Bee Time April 2019

7/28 April 2019, Santa Lucía, Vejer de la Frontera, Spain


Swarming is the colony’s reproduction process in which the colony divides itself. Part of the colony, together with the queen, fly out of their hive – creating, what is often described by onlookers, a formidable black cloud, which eventually settles down as a humming cluster somewhere in the vicinity of the hive, temporarily poised whilst the scout bees fly out to seek a new suitable home. A new queen is left in the hive together with the rest of the bees to continue the legacy of the colony in a new cycle of life.

This swarming moment, a symbol of abundance and health of a colony, is of crucial importance for the colony. In commercial beekeeping swarming is not encouraged, and practices to inhibit the colony from swarming take place in order to keep the bees focused on honey production. The super-organism‘s natural process of reproduction is denied and repressed.

During the residency, we invite you to take an in depth look this explosion of life, collecting and relocating swarms in the La Janda region and holding conversations about the peculiarities of the swarming phenomena.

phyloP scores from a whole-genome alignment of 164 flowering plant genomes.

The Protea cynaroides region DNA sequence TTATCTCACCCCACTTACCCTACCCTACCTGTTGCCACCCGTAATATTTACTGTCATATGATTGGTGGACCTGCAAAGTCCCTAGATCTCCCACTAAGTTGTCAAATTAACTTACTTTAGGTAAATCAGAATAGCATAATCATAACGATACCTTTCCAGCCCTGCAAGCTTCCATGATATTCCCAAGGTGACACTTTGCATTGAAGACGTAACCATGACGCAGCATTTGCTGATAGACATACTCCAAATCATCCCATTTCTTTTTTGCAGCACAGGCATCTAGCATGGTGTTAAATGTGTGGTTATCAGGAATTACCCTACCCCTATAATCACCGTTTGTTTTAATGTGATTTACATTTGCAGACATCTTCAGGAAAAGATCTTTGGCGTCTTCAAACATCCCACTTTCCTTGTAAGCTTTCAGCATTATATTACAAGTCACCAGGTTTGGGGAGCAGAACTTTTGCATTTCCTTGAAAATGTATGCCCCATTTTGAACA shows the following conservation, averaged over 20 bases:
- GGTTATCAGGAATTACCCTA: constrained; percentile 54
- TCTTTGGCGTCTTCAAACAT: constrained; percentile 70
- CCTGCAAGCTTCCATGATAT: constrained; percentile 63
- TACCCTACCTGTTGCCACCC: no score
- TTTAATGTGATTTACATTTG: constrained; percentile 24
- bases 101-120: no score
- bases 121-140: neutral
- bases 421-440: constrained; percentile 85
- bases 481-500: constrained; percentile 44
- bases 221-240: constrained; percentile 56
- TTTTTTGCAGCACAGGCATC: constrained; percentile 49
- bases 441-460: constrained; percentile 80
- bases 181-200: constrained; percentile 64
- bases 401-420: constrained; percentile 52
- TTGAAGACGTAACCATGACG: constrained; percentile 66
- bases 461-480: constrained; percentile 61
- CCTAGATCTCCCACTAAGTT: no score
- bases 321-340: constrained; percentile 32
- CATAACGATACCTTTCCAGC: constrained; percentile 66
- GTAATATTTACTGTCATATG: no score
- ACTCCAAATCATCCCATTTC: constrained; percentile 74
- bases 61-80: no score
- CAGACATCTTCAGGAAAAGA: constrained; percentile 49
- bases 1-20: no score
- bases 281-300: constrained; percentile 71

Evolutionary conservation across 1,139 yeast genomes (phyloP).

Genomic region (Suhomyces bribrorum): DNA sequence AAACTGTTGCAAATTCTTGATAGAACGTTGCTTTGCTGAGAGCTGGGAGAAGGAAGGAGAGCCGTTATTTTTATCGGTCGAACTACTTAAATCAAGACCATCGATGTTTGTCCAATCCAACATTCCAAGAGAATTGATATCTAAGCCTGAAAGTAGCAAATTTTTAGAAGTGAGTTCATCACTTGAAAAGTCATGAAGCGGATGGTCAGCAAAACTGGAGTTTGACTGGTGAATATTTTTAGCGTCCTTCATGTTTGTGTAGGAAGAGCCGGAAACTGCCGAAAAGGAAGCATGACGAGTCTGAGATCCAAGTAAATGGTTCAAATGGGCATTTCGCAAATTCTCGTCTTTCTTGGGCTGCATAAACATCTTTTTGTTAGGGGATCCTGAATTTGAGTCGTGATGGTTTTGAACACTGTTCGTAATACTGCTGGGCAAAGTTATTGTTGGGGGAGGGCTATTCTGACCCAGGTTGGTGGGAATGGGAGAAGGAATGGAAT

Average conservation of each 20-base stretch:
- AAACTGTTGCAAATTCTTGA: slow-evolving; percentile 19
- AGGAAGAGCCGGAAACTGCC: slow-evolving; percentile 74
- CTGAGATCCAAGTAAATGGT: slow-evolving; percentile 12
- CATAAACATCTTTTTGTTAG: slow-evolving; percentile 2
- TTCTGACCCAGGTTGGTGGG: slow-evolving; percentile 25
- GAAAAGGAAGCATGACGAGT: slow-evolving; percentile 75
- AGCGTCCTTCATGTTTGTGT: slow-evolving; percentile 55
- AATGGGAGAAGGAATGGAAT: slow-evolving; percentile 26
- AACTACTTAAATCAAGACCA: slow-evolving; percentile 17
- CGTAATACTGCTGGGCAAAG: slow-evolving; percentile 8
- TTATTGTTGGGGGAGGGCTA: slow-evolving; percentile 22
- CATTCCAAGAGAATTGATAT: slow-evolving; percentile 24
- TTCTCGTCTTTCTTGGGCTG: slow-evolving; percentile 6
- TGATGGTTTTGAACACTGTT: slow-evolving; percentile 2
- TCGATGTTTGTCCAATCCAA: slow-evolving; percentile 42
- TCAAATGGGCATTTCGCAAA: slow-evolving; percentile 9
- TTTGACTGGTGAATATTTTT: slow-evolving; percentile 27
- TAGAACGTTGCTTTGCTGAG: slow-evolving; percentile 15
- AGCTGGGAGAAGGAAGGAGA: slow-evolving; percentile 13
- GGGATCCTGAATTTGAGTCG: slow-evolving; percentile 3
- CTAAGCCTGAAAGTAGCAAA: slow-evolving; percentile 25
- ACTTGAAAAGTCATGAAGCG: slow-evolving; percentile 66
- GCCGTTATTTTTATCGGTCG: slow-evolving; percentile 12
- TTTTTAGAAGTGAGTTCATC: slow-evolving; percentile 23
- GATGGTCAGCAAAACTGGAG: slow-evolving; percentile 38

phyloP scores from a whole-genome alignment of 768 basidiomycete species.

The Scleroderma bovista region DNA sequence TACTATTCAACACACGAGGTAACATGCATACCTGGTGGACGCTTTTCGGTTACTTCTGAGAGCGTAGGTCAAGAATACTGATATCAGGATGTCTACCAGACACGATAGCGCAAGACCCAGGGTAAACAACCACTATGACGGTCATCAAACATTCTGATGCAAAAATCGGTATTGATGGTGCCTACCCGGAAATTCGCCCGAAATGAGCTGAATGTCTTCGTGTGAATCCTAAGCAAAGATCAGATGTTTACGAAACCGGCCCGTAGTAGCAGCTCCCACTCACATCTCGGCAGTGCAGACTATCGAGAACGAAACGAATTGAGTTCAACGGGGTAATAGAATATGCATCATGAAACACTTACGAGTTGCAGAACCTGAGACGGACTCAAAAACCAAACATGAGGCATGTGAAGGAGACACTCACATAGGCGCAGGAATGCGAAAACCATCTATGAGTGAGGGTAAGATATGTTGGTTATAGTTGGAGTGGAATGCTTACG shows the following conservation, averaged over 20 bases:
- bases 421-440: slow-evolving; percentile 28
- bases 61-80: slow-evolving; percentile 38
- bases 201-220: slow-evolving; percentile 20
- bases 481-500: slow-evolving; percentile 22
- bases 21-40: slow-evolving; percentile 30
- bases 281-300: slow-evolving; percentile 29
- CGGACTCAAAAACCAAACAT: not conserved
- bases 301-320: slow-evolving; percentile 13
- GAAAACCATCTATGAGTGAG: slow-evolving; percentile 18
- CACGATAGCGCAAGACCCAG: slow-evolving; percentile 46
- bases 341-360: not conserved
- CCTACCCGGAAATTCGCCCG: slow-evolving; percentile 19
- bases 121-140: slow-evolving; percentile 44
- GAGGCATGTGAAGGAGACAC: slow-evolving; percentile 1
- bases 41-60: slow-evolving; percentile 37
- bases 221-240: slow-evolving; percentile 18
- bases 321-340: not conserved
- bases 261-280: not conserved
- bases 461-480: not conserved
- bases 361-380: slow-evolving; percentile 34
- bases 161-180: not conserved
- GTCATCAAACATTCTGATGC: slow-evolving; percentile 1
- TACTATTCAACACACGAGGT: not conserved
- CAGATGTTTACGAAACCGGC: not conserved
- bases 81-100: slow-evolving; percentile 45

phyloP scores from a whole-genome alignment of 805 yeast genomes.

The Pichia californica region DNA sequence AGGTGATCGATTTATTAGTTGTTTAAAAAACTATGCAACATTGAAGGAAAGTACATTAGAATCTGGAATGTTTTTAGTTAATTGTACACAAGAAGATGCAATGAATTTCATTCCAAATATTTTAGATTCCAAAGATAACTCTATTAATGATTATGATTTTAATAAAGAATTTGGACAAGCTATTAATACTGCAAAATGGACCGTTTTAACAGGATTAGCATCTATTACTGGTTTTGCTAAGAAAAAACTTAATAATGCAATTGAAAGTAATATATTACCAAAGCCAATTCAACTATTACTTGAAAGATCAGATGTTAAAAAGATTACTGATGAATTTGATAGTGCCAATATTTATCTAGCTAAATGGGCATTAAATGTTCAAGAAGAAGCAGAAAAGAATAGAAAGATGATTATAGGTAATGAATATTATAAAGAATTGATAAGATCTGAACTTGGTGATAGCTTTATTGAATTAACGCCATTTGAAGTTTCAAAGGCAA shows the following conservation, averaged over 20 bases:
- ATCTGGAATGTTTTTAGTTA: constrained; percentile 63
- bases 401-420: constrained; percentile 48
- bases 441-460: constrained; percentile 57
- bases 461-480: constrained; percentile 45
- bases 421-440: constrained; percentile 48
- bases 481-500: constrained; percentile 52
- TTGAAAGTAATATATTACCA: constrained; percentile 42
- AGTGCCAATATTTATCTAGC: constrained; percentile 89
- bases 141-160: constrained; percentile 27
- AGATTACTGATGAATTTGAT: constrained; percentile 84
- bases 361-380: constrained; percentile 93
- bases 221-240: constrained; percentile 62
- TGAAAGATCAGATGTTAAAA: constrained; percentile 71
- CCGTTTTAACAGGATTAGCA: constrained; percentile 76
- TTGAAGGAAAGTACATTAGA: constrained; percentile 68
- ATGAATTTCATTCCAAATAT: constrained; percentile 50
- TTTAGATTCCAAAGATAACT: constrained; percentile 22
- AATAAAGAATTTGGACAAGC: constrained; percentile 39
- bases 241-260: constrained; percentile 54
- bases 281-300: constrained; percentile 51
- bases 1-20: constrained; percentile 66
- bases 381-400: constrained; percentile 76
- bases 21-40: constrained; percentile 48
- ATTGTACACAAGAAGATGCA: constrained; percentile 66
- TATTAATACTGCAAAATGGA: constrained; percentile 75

April is typically the time of year when this happens in our area, and participants in the residency will be invited to join Apijanda collection teams as they respond to swarm calls. We hope to provide participants with as much real time contact with swarms and their magic (swarm timing is weather dependent, so we cannot guarantee how many will be collected during the residency period).

Bee Time is an artist residency programme that works closely with a local learning community of natural beekeepers called Apijanda, and is strongly rooted in the local human ecology and culture in and around Santa Lucia, in Southern Andalucia.

Participants will work alongside the Bee Time team; artists and bee students, Jorge Gallardo, Pol Parrhesia and Karmit EvenZur, who dedicate their work to the investigation of the relationships between art, communities and their natural environments. During the residency, the Bee Time team assists and guides participants in the research that leads to the creation of individual projects maintaining, on some occasions, communication with the artists to further develop their work after they leave. As a way to give back to the local community what we have been investigating, we will hold open studio days on our last week together.

With the support and collaboration of:
Residency funded by ¡No hay un PLANeta B! Fondo Andaluz de Municipios para la Solidaridad internacional FAMSI. This project is co-financed by the European Union. With the collaboration of: AV Pedro Esquivel Santa Lucía and The learning community Apijanda.

Swarming Beettime Residency April 2019
Swarming Beettime Residency April 2019 / Drawing ‘32,202 abejeros 23.8.17 – 3.9.2017’ by Sophie Twiss